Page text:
Kasumigaura is the name of a lake in Japan, the name of which translates as "Water covered with mist". It is here that Kasumi pearls are grown, which sometimes cost more than Tahitian black pearls.
Although the current global market for freshwater cultured pearls is largely dominated by Chinese products, freshwater pearl culture in Japan began in 1935. Biwa Lake in Shiga Prefecture supplied pearls of a wide variety of colors to the domestic and international markets until 1982. Due to water pollution and the depletion of Hyriopsis schlegelii, some pearl farms were relocated to Lake Kasumigaura in Ibaraki Prefecture starting in 1962.
Today, Lake Kasumigaura's annual production of coarse-grained cultured pearls is less than 40 kg, a small part of which is supplied to the international market.
In Japan, freshwater pearl cultivation began in the Meiji era (1904–1912) with Tatsuhei Mise using Cristaria plicata on Lake Kasumigaura, followed by Tokujiro Koshida's experiments with Margaritifera laevis on the Chitose River in Hokkaido, but both trials ended in failure.
Masao Fujita carried out a number of experiments in and around Lake Biwa and succeeded in commercial cultivation of freshwater pearls using Hyriopsis schlegelii in 1935. Its breakthrough was interrupted by World War II, and with the resumption of culture operations, there was a shift from nuclear to non-nuclear pearls, which eventually formed the basis of modern freshwater pearl culture.
One of the characteristic features of Kasumiga pearls (as the Japanese began to call Kasumi pearls to distinguish from the Chinese counterpart) produced by a hybrid mollusk is its color.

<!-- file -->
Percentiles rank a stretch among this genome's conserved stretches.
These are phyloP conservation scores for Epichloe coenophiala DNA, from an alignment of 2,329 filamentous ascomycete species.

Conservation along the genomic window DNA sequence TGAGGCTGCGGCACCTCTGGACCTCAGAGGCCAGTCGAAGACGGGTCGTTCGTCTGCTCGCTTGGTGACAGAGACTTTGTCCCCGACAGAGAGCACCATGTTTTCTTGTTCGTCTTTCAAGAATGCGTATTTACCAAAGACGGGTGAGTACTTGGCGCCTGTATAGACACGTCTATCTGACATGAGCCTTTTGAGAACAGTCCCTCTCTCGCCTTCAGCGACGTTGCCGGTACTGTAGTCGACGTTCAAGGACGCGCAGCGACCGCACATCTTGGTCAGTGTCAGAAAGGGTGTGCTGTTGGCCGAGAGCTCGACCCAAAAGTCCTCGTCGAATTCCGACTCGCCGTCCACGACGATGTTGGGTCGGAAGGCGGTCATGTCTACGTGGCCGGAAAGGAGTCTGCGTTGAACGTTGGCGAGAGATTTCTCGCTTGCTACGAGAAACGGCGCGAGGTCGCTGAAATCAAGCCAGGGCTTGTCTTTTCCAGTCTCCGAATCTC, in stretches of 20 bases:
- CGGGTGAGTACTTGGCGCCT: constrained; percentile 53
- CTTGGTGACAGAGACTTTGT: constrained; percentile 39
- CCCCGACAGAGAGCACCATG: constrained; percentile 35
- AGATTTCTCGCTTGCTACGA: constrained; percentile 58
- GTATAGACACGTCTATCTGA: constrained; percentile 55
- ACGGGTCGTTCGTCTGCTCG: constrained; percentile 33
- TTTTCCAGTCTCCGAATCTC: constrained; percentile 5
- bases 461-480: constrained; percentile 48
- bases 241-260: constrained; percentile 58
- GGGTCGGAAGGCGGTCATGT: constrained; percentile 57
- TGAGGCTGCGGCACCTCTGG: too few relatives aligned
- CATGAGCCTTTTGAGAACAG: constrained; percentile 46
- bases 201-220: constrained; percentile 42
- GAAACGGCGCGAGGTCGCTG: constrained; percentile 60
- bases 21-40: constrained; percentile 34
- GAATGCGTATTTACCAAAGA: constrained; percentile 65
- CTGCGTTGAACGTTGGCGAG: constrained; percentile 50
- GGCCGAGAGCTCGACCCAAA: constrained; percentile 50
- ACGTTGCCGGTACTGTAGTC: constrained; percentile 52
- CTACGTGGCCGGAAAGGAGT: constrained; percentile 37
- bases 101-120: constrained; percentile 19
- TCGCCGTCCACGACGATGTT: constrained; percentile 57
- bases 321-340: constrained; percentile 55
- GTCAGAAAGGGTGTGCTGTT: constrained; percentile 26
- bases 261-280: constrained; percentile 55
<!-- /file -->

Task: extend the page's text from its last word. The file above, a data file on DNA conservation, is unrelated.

Kasumiga pearls are available in cream, light yellow, pink, purple, orange and gold, ranging in size from 9,5 to 19,6 mm, round and baroque. They were obtained after a cultivation period of two to four years.
The variety of colors includes white, pink, magenta, yellow, purplish red, orange and iridescent brown.
Kasumiga pearls are usually not bleached or dyed.
The pink and purple colors of Kasumi are especially expensive. In the US and Europe, Kasumiga pearls are highly valued for their brilliance, variety of colors and size, and supply has not kept pace with demand.
In the production of Kasumi pearls, the Japanese were overtaken, as usual, by the Chinese. The fact is that the cultivation of pearls is a process that damages the environment, so the Japanese limit farms. Well, Chinese breeders are not so scrupulous.
The photo shows examples of Chinese Kasumi pearls: